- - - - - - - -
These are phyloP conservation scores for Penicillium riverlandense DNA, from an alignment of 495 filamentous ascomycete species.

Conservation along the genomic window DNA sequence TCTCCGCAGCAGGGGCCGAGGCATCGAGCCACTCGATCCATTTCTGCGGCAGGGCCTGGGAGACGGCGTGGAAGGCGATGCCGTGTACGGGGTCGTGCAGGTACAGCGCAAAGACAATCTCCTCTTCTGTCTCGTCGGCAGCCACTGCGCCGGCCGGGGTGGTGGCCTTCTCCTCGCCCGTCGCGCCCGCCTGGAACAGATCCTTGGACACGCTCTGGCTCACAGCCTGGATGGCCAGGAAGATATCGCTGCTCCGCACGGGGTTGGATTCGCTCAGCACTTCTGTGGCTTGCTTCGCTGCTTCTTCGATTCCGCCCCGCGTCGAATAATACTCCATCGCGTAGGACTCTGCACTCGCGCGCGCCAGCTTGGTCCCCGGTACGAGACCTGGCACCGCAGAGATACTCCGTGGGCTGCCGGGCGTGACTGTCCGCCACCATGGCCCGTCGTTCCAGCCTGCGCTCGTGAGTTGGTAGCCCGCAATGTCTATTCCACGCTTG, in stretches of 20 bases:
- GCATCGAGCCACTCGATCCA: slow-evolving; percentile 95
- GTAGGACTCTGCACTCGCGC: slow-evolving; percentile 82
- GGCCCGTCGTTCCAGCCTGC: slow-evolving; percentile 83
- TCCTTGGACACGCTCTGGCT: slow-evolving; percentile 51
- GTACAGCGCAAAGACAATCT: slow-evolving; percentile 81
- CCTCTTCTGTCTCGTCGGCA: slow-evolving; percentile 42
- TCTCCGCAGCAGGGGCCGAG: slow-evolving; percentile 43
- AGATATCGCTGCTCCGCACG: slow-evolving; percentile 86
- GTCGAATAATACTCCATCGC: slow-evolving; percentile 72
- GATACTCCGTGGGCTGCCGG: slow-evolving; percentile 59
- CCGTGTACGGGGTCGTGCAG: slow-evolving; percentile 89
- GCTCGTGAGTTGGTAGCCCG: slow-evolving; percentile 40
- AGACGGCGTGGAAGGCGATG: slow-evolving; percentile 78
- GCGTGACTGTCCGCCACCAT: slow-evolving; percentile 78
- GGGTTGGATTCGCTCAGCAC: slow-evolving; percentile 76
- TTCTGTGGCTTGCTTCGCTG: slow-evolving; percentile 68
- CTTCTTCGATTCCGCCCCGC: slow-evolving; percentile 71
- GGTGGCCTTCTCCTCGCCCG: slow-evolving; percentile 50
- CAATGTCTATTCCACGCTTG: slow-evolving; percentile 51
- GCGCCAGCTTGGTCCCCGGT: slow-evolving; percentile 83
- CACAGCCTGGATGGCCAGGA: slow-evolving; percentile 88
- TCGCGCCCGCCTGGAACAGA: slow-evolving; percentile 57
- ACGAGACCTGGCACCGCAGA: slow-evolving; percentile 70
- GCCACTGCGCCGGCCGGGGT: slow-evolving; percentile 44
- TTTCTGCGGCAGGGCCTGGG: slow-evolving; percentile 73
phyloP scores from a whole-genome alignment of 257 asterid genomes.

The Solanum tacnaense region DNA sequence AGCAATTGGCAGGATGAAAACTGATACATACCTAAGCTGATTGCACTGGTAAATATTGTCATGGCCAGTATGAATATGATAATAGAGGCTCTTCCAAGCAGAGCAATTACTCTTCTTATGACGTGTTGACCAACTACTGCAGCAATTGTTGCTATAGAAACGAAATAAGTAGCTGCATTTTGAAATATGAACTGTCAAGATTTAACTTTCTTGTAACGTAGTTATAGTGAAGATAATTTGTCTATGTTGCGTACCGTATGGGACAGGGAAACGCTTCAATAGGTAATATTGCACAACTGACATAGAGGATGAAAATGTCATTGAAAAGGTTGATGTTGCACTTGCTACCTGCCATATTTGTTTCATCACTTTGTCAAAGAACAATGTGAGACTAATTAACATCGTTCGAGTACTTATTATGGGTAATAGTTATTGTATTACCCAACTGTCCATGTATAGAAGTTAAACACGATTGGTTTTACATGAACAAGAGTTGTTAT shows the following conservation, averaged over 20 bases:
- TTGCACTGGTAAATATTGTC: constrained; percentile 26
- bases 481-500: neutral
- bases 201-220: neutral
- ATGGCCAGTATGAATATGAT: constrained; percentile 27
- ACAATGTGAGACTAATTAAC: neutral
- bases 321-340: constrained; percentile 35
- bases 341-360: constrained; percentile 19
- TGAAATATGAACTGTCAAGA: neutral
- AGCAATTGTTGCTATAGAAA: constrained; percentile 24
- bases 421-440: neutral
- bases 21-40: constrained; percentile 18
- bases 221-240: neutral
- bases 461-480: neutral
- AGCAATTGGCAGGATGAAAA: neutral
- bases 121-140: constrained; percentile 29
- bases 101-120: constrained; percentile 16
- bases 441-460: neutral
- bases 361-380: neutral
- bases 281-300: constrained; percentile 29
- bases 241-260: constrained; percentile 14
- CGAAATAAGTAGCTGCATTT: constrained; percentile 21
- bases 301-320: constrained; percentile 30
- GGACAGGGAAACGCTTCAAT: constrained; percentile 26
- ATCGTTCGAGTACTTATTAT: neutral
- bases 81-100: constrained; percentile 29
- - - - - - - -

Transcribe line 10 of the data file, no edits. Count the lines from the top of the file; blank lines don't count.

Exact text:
- AGATATCGCTGCTCCGCACG: slow-evolving; percentile 86